Washington, DC (WorkersCompensation.com) - Nearly two decades ago, the federal government passed legislation to cover any medical expenses incurred by employees working in the country’s nuclear weapons facilities.
And nearly two decades later, employees, their families, advocacy groups and attorneys are still fighting to make sure employees get those benefits.
In 2000, President Bill Clinton signed an executive order requiring the federal government to compensate nuclear weapons workers, and established...
06.21.2017By Angela Underwood
Charleston, WV (WorkersCompensation.com) – A Supreme Court ruling recently denied an inmate workers’ compensation for an injury he sustained participating in state-mandated labor. It has been a hot topic in the industry this week.
The Associated Press (AP) was one of the news outlets who reported on the story, about former inmate William Crawford’s hand injury. The accident caused two of his fingers to be partially amputated and almost $100,000 in...
06.14.2017By Liz Carey
Sacramento, CA (WorkersCompensation.com) - While the standard for interpreters and translators remains as contract employment, some within the industry are calling for interpreters to be classified as employees.
On May 31, the National Labor Relations Board (NLRB) issued a complaint against SOS International, or SOSi, a vendor for the department of justice, for misclassifying interpreters as contractors instead of employees, and cited unfair labor practices.
The company provides interpreters for...
06.07.2017By The National Safety Council
Itasca, IL (WorkersCompensation.com) - The National Safety Council applauds building owners across Chicago for agreeing to light their properties green in observance of June as National Safety Month. The Building Owners and Managers Association of Chicago (BOMA) approved the Council's lighting request, and Blue Cross and Blue Shield of Illinois building, Prudential Plaza and The Wrigley Building, 400-410 North Michigan Ave., Chicago, Ill., already have agreed to participate. The National Safety...
05.31.2017By Liz Carey
St. Paul, MN (WorkersCompensation.com) - While Minnesota continues to see decreases in its workers’ compensation claims, one segment of Minnesota employees is filing more claims than ever.
Employees of government-run state homes, which provide housing for seniors and people with disabilities, have filed more than 500 workers’ compensation claims, according to a report on KMSP. An estimated 350 of those claims were for aggressive and sometimes violent behavior from a client, the report...
05.24.2017By Liz Carey
Washington, D.C. (WorkersCompensation.com) - A bill introduced today in Congress by Rep. Rodney Davis (R-IL) would strip federal workers’ compensation from former Rep. Jesse Jackson, Jr., as well as any other elected official convicted of the 29 crimes listed.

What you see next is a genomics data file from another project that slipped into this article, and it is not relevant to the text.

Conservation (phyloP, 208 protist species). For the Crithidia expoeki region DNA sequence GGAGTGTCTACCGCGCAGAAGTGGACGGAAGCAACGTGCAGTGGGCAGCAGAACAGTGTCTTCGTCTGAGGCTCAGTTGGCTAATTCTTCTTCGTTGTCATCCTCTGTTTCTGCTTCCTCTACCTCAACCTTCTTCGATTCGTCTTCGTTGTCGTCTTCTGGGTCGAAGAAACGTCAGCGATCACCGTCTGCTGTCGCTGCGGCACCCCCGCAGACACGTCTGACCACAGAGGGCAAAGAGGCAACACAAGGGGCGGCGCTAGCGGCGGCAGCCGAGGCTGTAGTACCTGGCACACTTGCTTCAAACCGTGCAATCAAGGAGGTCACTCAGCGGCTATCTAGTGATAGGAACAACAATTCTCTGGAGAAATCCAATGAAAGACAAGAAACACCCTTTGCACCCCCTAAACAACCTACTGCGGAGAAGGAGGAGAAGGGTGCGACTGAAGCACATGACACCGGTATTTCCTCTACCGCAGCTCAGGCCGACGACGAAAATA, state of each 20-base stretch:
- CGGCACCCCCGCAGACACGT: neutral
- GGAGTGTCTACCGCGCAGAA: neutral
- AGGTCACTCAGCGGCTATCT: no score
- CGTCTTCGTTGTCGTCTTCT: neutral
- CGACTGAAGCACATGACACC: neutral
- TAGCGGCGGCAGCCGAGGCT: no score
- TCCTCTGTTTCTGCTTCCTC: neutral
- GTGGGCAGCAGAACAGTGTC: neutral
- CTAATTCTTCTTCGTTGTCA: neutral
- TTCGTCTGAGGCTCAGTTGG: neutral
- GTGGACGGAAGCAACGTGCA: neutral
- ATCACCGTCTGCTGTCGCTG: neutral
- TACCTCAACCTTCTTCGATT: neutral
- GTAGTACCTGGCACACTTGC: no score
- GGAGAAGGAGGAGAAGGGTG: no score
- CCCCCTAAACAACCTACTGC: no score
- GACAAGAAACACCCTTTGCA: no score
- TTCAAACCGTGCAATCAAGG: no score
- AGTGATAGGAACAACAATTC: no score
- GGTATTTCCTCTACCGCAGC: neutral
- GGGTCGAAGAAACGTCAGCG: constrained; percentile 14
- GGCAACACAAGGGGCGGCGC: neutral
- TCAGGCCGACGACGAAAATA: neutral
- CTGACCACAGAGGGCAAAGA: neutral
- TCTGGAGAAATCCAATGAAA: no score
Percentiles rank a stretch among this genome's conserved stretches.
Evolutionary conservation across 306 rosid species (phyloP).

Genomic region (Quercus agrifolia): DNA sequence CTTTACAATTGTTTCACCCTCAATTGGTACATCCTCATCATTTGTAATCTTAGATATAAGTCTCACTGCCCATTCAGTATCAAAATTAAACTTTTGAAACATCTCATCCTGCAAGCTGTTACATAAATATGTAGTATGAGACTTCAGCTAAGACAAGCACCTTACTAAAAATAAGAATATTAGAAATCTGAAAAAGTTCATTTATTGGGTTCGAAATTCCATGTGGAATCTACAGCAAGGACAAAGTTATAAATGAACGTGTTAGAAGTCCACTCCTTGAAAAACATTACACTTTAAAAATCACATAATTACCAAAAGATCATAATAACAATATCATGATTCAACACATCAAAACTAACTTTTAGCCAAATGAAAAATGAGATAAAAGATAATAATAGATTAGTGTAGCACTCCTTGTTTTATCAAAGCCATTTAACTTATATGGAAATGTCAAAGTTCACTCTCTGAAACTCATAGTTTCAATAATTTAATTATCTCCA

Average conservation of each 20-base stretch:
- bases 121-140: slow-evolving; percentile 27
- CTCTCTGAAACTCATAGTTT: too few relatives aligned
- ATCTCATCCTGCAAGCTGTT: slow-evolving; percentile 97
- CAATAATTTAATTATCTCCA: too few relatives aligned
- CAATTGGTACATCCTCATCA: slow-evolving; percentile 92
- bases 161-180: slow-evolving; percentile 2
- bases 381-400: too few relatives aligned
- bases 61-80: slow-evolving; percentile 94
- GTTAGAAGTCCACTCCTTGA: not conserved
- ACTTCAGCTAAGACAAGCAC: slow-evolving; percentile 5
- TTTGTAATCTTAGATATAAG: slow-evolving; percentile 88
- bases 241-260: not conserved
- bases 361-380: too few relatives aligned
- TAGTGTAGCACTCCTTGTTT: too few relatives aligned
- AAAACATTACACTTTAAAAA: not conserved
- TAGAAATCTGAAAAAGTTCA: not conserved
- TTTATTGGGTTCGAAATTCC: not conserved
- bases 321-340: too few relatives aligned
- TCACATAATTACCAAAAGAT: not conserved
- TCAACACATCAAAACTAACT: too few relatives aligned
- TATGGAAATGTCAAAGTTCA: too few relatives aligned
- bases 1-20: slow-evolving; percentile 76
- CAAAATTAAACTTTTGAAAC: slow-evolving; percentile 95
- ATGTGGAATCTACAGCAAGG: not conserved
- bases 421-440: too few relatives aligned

The bill, entitled the Protecting Taxpayers from Corruption Act, would not only prevent former congressmen from collecting workers’ compensation, but also provide Congress with an annual list of Congressmen who have applied...
05.17.2017By Liz Carey
National (WorkersCompensation.com) - As technology provides improvements to accuracy, productivity and costs, it doesn’t necessarily reduce workers’ compensation costs.
According to a study by Carl Frey and Michael Osborne with the Oxford University Engineering Sciences Department, a rise in automation and robotics in American workplaces could lead to up to 47 percent of U.S. employees losing their jobs.
And as the use of robots and automation...
05.10.2017By Peter Rousmaniere
Does it matter who picks the doctor? The Workers' Compensation Research Institute concluded in a report released last week that for the most part an insurer or employer will incur roughly the same claims costs for work injuries regardless if they occur in “employer choice” or “employee choice” states. It also opened the door to fruitful discussion of what does make a difference in claims outcomes.
To get to its...
05.03.2017By Angela Underwood
Vermont and Colorado (WorkersCompensation.com) – Nationwide attention for Post-Traumatic Stress Disorder (PTSD) coverage has turned to Colorado and Vermont recently.
The evidence is present in both states, where legislation for the mental health injury respectively passed last week in the Northwest and is considered almost two-thousand miles away in the Northeast.
Vermont Representatives Sarah Copeland-Hanzas (D-Bradford) said the reason why she introduced H 197 is because she was offered the opportunity to...
04.26.2017By Peter Rousmaniere
The City of Work Injuries is shrinking in population while the City of Non-Occ Absences expands. During the Trump Administration, these trends are sure to persist. At some time they will change the workers’ comp industry as we know it.
When and how? I predicted in 2015 a scenario for the 2020s by which the current workers’ compensation would incrementally convert to a more privatized worker benefit placed on a platform shared with...